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DRBD looks nice. Is it bad to use this with one server being live? Like how would it affect the live server? –  Kyle Mar 8 '10 at 2:01
    
Depends - what is the live Server doing? Is it a webserver, database server, fileserver, etc.? DRBD does synchronous replication, with all the implications that come with it. Depending on if you plan to go Single-primary or Dual-primary certain I/O caching (and filesystem) restrictions will apply which in turn affect your applications. For details I suggest reading the DRBD User's Guide drbd.org/users-guide-emb which is very well written and explains all the implications in great detail. –  Lukas Loesche Mar 8 '10 at 19:08
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Basically you have 3 possibilities:

  1. Let your application push the files to both servers.
  2. Asynchronous replication, e. g. rsync every 15 minutes (or less) with a cron job
  3. Synchronous replication on file system (e. g. GlusterFS) or block device level (e. g. DRBD). If you use replication on block device level, you need a file system which supports distributed locking (e. g. OCFS2 or GFS2) if you want to have r/w access to the files from both servers at the same time.
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Depending on your specific use case - You could use something similar to DRBD http://www.drbd.org/

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If you are trying to build a backup solution here (which I have personally done in pretty much the same setup) be carful. There are many diferent thigns that you need to backup against, one of (arguably the) biggest being accedental deletion -- any live replication system will just replicate the deletion, and provice no safety. For this daily replication works, but is a pretty weak answer. Try RSnapshot.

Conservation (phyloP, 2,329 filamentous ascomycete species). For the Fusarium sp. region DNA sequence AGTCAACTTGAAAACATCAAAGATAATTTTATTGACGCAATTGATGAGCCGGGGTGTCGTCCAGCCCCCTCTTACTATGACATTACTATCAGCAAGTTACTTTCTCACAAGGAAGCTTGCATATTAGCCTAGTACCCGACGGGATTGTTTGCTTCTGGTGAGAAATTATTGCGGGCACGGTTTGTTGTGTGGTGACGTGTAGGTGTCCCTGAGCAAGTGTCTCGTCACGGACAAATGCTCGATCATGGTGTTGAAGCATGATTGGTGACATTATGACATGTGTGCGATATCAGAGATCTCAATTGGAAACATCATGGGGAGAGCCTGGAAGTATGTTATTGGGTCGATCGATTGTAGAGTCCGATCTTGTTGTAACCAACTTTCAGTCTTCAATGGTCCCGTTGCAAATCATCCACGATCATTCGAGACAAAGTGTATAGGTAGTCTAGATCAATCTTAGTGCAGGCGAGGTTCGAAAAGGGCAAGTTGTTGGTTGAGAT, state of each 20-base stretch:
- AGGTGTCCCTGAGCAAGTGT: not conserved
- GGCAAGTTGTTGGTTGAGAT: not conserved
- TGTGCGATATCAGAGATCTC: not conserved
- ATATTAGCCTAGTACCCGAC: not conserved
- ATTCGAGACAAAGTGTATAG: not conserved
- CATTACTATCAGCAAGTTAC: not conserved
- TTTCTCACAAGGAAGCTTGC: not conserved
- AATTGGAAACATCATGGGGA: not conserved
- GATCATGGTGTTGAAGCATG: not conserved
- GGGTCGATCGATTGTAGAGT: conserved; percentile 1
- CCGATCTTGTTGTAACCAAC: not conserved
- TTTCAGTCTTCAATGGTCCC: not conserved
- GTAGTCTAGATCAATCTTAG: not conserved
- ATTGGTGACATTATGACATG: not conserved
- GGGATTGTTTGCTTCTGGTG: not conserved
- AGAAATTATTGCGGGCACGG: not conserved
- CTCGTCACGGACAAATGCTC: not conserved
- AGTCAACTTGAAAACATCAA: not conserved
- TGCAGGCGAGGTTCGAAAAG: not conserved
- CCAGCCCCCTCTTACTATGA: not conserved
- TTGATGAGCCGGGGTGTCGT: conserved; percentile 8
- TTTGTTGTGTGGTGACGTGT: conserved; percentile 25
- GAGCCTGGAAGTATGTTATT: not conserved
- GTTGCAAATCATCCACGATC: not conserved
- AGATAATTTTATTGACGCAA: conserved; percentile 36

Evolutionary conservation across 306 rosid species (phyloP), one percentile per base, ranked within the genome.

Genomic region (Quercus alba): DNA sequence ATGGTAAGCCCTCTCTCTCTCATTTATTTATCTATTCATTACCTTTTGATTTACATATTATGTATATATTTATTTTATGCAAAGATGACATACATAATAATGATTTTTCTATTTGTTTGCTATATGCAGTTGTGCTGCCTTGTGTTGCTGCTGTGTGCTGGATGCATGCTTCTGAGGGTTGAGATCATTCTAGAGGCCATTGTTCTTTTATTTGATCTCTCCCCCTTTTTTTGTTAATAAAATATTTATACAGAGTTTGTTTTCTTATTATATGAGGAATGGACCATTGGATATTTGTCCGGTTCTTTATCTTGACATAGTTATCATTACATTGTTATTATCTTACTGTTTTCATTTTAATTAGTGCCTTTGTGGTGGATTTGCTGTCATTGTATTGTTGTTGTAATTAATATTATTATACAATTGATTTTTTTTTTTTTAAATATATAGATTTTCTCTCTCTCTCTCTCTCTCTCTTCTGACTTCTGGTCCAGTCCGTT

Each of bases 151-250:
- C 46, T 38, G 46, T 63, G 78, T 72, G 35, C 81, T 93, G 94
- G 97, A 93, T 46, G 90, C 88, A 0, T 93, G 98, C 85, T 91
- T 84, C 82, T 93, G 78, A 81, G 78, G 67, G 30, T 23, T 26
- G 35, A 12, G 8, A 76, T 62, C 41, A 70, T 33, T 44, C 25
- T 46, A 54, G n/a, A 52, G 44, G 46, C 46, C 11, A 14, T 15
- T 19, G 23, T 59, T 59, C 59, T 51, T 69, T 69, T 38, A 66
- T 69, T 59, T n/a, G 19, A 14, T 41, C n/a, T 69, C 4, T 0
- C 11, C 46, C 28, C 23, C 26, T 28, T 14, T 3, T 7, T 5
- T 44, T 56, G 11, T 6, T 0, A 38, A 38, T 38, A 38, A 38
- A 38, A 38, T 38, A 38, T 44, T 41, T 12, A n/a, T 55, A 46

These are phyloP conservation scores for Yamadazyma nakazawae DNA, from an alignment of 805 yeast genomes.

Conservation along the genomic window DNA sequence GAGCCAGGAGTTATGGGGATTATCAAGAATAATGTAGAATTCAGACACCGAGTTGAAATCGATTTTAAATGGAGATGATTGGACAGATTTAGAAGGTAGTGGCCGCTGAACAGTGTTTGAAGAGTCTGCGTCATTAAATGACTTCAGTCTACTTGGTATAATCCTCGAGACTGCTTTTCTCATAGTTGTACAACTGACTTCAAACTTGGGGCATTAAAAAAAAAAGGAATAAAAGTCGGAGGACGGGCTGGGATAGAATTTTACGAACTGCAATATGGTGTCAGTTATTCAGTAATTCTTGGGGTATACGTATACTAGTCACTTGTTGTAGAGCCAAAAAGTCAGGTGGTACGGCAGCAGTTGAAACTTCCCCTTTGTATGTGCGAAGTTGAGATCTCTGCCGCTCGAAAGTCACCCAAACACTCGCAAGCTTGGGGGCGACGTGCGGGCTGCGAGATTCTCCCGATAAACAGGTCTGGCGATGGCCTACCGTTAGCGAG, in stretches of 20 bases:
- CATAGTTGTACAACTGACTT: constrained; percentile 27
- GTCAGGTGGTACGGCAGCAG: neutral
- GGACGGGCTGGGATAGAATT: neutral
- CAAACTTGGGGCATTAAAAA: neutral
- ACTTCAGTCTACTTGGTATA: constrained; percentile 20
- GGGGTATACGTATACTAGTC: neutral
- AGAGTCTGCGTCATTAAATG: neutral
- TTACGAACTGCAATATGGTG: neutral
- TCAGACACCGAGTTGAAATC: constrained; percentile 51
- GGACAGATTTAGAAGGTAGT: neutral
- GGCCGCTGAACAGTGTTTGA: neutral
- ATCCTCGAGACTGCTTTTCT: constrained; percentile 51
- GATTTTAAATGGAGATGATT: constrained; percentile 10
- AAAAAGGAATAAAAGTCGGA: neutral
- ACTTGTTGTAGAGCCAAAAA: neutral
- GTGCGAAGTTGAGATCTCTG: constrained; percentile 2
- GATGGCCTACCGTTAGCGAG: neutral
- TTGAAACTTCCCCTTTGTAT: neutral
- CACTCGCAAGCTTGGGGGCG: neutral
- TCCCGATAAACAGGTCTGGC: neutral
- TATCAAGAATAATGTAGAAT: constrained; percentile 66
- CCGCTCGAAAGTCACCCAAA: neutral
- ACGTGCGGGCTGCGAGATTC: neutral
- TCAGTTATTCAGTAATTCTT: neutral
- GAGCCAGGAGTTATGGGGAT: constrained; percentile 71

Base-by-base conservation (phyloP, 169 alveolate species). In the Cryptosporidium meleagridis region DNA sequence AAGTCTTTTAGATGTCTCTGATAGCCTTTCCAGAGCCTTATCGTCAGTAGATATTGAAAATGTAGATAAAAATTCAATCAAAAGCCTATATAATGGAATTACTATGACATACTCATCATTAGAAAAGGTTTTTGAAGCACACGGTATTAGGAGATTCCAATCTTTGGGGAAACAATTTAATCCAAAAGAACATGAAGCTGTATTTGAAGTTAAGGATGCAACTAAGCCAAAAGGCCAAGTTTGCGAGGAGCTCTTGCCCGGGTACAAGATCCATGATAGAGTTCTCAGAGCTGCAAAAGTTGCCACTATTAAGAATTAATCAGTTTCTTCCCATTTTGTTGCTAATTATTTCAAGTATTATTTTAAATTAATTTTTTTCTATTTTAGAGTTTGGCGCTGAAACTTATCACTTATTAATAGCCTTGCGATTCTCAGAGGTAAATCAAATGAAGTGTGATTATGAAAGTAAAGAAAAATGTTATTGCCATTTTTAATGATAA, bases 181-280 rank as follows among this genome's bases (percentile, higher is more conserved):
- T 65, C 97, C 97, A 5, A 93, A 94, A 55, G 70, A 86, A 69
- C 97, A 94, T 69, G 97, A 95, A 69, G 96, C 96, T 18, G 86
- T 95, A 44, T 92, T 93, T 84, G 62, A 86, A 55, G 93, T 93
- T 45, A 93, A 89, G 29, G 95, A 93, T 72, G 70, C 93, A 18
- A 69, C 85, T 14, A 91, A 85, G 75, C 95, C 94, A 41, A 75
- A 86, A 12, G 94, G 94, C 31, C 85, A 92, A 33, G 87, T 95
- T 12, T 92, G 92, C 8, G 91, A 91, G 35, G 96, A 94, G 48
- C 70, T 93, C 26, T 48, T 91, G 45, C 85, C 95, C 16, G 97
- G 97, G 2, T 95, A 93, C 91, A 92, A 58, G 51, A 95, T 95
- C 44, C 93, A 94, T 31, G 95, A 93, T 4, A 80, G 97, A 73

Unison may well work for you, but I have no personal experiance.

Running Rsync in both directions with the aproprate flags can work, but it has the rather tricky issue of how to handle deleted files, without special handeling, it simply restores the files, which is fine if you never delete anything like me, but a bit poor otherwise. It also does odd things if a file is moved.

Whatever you are doing, if any situation can arrise where files can be simultaiusly be edited at both ends, you have a problem. unison is the only solution i know of that can handel this even close to satisfactorally.

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Note that the loops mentioned below will not be a problem with Rsync, as it maintains the modify dates of the files it transfers if set correctly. –  Thingomy Mar 7 '10 at 16:28
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If it is one-way (I mean, always from one server to one other server, but not viceversa) you could use incron. It is like cron but based on filesystem events.

Everytime a file gets created or changed, it will trigger a scp or rsync to the other server.

Bi-directional has the problem of loops :).

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it depends on your needs..... i have a very "cheap and easy" setup for clustered webservers.

i simply have one "fileserver" (NFS) where all the webservers mount the following dirs:

/etc/apache/sites-enabled
/etc/apache2/sites-avaliable
/var/www

dead simple and working

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clonezilla can also looked at which uses rsync

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Not sure clonezilla's applicable here... though, it is a nice utility. –  HopelessN00b Oct 24 '12 at 23:02